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Back-pay claim is settled for officer fired under cloud

Matthew Bruun

LEOMINSTER- The city has reached a settlement to end its decadelong dispute with former police Officer Warden L. Stratton, who has said he is entitled to $600,000 in back pay since his firing.

Mayor Dean J. Mazzarella would not disclose the terms of the settlement yesterday but indicated he would be sending a communication to the City Council today in anticipation of its regular meeting Monday night.

Mr. Stratton, 55, worked as a police officer for 15 years before he was fired a decade ago amid allegations he sexually abused his daughter and stepdaughter. Criminal charges were dropped when the girls refused to testify in court.

The city did not rehire Mr. Stratton, who fought for reinstatement. A lengthy legal battle ensued, ending last November when the Supreme Judicial Court refused to hear the city's appeal of an Appeals Court ruling that Mr. Stratton be returned to duty.

The court ruling meant Mr. Stratton was entitled to back pay and interest from the 10 years he was kept off the force.

Mr. Stratton has been back on the city payroll since December, collecting $2,412.06 that month, or $804.02 a week, according to city payroll records. His pay was bumped to $827.73 a week in January, and so far this year Mr. Stratton has been paid $5,783.96.

City Council President James J. Lanciani Jr. said yesterday he did not know the terms of the proposed settlement but assumed any financial payout would have to come from the city's dwindling free cash account.

Councilor Dennis A. Rosa, chairman of the Finance Committee that will have to review any proposed cash settlement, said about $1.6 million is left in the city's free cash account. A substantial cash settlement could have a serious impact on it, he said.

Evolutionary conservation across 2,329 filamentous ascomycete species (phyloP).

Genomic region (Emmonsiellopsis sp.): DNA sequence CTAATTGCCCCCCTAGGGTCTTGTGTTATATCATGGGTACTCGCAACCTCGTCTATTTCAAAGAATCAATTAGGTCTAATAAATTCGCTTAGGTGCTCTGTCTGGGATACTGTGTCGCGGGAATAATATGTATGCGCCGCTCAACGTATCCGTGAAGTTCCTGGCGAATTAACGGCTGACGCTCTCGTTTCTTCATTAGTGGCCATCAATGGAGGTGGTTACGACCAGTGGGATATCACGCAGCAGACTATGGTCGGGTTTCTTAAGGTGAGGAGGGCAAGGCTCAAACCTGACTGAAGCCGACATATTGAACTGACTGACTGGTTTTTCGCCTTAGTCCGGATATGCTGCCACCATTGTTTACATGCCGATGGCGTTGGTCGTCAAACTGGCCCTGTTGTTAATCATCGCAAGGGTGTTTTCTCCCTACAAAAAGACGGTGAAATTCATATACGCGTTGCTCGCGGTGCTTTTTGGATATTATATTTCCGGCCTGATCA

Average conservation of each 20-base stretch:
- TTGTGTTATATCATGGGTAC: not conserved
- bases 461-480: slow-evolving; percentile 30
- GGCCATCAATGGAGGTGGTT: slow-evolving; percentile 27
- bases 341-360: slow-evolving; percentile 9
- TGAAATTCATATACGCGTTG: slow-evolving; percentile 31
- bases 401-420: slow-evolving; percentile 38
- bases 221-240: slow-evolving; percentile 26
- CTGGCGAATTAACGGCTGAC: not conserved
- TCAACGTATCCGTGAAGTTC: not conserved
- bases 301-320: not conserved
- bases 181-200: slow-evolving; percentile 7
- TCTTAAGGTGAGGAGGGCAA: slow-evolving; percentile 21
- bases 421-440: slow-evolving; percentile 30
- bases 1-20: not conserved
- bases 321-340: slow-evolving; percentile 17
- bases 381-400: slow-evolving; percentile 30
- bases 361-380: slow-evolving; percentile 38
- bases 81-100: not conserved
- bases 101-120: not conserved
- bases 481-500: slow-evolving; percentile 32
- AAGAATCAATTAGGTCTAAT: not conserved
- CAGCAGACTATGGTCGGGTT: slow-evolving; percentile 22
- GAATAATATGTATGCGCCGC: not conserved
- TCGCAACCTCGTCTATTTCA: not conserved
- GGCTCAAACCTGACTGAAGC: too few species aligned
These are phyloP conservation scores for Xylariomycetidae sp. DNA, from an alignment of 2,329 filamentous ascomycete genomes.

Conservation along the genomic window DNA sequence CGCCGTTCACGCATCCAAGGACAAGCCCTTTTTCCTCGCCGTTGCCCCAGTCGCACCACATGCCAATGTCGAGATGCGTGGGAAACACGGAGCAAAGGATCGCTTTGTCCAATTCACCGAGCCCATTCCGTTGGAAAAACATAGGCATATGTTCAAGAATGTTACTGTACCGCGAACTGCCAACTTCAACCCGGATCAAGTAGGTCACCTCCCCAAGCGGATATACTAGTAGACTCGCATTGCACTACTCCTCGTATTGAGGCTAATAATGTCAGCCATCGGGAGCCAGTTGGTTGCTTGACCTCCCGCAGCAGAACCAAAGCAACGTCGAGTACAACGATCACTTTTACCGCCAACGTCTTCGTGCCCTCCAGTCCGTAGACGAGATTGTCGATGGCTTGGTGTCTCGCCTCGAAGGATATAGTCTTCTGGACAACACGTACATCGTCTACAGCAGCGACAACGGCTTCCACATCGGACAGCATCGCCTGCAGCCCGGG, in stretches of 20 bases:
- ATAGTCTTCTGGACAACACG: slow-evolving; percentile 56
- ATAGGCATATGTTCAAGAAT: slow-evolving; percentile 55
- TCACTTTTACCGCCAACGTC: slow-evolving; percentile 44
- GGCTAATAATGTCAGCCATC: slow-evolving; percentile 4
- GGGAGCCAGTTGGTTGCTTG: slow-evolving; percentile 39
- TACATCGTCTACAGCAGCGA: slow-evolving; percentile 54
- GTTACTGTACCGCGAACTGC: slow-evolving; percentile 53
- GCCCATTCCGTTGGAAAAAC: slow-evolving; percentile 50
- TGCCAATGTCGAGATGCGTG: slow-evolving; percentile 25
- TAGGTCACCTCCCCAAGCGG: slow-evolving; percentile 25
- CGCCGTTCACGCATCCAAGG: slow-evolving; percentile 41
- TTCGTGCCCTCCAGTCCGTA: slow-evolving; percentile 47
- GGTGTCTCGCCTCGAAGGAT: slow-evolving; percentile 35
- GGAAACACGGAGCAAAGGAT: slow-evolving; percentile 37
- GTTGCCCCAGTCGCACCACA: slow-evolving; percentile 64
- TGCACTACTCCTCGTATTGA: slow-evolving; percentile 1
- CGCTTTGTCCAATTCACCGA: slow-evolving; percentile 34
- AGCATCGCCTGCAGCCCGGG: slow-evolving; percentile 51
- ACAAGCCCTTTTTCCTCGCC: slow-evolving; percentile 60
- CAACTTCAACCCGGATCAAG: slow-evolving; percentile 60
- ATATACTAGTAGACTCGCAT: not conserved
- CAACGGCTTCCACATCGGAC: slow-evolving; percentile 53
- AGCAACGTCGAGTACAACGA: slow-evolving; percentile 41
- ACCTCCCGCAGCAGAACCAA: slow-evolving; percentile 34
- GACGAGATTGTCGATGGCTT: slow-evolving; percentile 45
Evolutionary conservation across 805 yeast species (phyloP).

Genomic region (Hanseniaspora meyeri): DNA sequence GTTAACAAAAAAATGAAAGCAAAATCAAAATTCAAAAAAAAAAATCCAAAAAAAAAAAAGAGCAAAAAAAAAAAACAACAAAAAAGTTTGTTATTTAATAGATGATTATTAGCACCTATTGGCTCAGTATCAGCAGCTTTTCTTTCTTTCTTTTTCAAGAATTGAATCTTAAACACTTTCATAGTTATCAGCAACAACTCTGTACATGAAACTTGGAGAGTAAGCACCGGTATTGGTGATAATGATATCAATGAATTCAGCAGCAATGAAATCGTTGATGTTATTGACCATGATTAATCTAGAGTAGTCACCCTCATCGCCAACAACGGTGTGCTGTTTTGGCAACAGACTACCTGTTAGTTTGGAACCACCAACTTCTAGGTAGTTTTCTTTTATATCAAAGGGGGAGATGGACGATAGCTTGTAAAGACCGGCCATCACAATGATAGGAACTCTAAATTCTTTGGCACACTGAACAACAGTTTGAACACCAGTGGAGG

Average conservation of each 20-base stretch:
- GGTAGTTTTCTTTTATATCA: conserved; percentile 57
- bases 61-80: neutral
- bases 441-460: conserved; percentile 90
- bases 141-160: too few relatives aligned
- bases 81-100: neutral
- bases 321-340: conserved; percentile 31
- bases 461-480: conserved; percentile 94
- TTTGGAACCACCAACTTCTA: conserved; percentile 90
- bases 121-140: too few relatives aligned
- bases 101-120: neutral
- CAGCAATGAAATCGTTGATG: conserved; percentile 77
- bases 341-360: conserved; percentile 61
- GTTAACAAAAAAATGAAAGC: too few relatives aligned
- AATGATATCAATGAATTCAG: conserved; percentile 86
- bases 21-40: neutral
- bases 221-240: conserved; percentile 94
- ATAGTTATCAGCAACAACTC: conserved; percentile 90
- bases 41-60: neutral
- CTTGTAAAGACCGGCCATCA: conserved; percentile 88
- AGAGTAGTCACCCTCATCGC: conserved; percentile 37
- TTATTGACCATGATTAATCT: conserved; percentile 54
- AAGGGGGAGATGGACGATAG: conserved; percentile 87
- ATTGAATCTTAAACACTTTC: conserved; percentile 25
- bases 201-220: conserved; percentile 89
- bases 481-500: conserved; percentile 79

"I could look at the settlement as bringing closure to an issue, but no matter what it is, it's bad news for the city of Leominster," Mr. Rosa said. "There's no rainbow."

The mayor was accompanied by the city's labor lawyers last week for a lengthy executive session with the City Council to discuss the status of the case and the ongoing negotiations. A financial settlement will require council approval before being final.

Though Mr. Stratton said after the ruling he intended to return to duty and undergo modified training, two police academies have begun since the negotiations with the city have been under way, neither of which he attended.

Mr. Stratton's lawyer, Joseph A. Donnellan, acknowledged earlier this month that his client did not have to return to duty to collect any back pay that was owed him. Mr. Donnellan was not available for comment on the case yesterday.

Mr. Mazzarella made only brief mention of the case at a press conference yesterday morning, but in a statement after the Supreme Judicial Court ruling last year, he lamented the city's position.

"In my opinion, there exists more than sufficient evidence to sustain Stratton's termination," Mr. Mazzarella said last fall. "Having exhausted all avenues of appeals to prevent his reinstatement, the city is now forced to expend resources which could have been utilized to better the quality of life of Leominster citizens in order to comply with the court's directive."
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